A Septet of Lines

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Photo Credit: Shoutout to Annie Spratt on social.

The poetry challenge I place before you today this: I’d love for you to try writing a lune.

A lune is a sort of English-language haiku. While the haiku is a three-line poem with a 5-7-5 syllable count, the lune has two different options.

The first option for a lune is a three-line poem with a 5-3-5 syllable count. The second variant is based on word-count instead of syllable count. This means the poem still has three lines, but the first line has five words, the second line has three words, and the third line has five words again.

I chose this latter form to write my poem. Today I give you a Septet of Lunes. Try your hand at it and share it in the comments. I look forward to reading your take on the lune.

dinner on the deck

the cardinals always come--
strutting red coats,
snapping seeds in a single crunch.

the dark eyed junco hops
tentatively to feed,
nervously glancing side to side

the chickadees flit over lightly
with great decorum
landing lightly on the feeder.

sparrows hide in the bushes
waiting their turn,
hanging out in patient packs.

the house finch dines together
with the others--
sparrows, chickadee, cardinal and junco.

when the blue jay plows
in to feed,
the sea of birds part;

but the noisy starlings arrival
clears everyone out--
iridescent bullies chasing away friends.

—Carla Jeanne Picklo Jordan

NaPoWriMo 2016 Day One

#napowrimo2016

 It’s that time of year again. 

NaPoWriMo begins today (and that’s no April fools’ joke). To celebrate National Poetry Writing month, every day for a month there is a poetry writing prompt. The challenge is to write one poem every day for the whole month.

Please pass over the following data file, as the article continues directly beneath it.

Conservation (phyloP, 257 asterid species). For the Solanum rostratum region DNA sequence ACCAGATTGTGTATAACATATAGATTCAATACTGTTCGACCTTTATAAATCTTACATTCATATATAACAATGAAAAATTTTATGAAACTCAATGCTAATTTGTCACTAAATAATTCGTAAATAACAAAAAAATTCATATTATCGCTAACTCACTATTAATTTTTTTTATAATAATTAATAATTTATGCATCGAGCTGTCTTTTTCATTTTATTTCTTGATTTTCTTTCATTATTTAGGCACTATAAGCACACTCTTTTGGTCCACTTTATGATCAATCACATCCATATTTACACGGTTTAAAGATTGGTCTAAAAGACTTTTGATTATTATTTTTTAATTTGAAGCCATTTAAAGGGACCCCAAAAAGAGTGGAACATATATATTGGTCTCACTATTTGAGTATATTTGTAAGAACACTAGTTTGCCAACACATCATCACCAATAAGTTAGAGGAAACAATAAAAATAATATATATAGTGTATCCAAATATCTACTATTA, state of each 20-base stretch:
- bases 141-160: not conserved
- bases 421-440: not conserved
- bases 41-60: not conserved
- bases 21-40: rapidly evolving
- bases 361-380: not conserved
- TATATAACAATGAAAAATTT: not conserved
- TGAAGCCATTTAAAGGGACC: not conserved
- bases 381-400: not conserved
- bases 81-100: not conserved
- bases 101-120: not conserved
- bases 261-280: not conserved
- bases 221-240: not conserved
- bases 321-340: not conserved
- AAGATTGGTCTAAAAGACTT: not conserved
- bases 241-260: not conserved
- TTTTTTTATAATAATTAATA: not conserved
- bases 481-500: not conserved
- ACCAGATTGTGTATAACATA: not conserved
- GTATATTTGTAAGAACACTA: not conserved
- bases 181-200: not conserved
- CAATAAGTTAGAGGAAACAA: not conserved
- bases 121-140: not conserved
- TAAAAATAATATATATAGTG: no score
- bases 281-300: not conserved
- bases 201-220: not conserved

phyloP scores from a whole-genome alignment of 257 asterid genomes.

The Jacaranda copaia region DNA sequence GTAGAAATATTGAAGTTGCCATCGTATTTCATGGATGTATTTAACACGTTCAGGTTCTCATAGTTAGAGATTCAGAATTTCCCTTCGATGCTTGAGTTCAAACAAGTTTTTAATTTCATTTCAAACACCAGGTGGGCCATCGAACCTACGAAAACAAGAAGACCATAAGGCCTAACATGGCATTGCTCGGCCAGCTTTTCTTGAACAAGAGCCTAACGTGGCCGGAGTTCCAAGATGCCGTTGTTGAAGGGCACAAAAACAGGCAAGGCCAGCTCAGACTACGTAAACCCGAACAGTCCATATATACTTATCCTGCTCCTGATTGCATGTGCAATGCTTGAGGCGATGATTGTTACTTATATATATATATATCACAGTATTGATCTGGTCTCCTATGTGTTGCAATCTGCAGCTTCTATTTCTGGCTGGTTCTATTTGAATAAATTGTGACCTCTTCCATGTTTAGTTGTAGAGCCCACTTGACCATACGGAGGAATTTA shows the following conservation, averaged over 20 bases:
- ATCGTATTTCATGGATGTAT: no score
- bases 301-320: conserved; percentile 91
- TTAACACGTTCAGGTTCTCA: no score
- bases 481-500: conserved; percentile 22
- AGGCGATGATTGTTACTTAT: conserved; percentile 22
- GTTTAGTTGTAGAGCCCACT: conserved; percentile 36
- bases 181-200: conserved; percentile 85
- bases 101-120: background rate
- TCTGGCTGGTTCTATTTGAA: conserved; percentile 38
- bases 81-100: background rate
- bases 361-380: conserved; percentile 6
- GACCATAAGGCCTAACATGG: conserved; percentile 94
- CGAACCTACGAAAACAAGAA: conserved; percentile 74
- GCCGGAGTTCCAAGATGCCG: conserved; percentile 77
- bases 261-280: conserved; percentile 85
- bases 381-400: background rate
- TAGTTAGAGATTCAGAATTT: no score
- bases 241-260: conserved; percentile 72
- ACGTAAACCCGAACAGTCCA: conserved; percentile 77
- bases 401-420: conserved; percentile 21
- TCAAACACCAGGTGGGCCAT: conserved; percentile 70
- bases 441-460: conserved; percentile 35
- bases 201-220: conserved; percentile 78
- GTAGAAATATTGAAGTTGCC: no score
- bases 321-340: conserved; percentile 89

Today, the challenge was to write a lune. This is a sort of English-language haiku. While the haiku is a three-line poem with a 5-7-5 syllable count, the lune is a three-line poem with a 5-3-5 syllable count. There’s also a variant based on word-count, instead of syllables count, where the poem still has three lines, but the first line has five words, the second line has three words, and the third line has five words again.

I chose this latter form to use for my poem today. 

   (Photo credit: Tracy Kaye Photography)

dinner on the deck

the cardinals always come–
strutting red coats,
snapping seeds in a single crunch.

the dark eyed junco hops
tentatively to feed,
nervously glancing side to side.

the chickadees flit over gently
with great decorum
landing lightly on the feeder.

sparrows hide in the bushes
waiting their turn,
hanging out in patient packs.

the house finch dines together
with the others–
sparrow, chickadee, cardinal and junco.

when the blue jay plows
in to feed,
the sea of birds part;

but the noisy starlings’ arrival
clears everyone out–
iridescent bullies chasing away friends.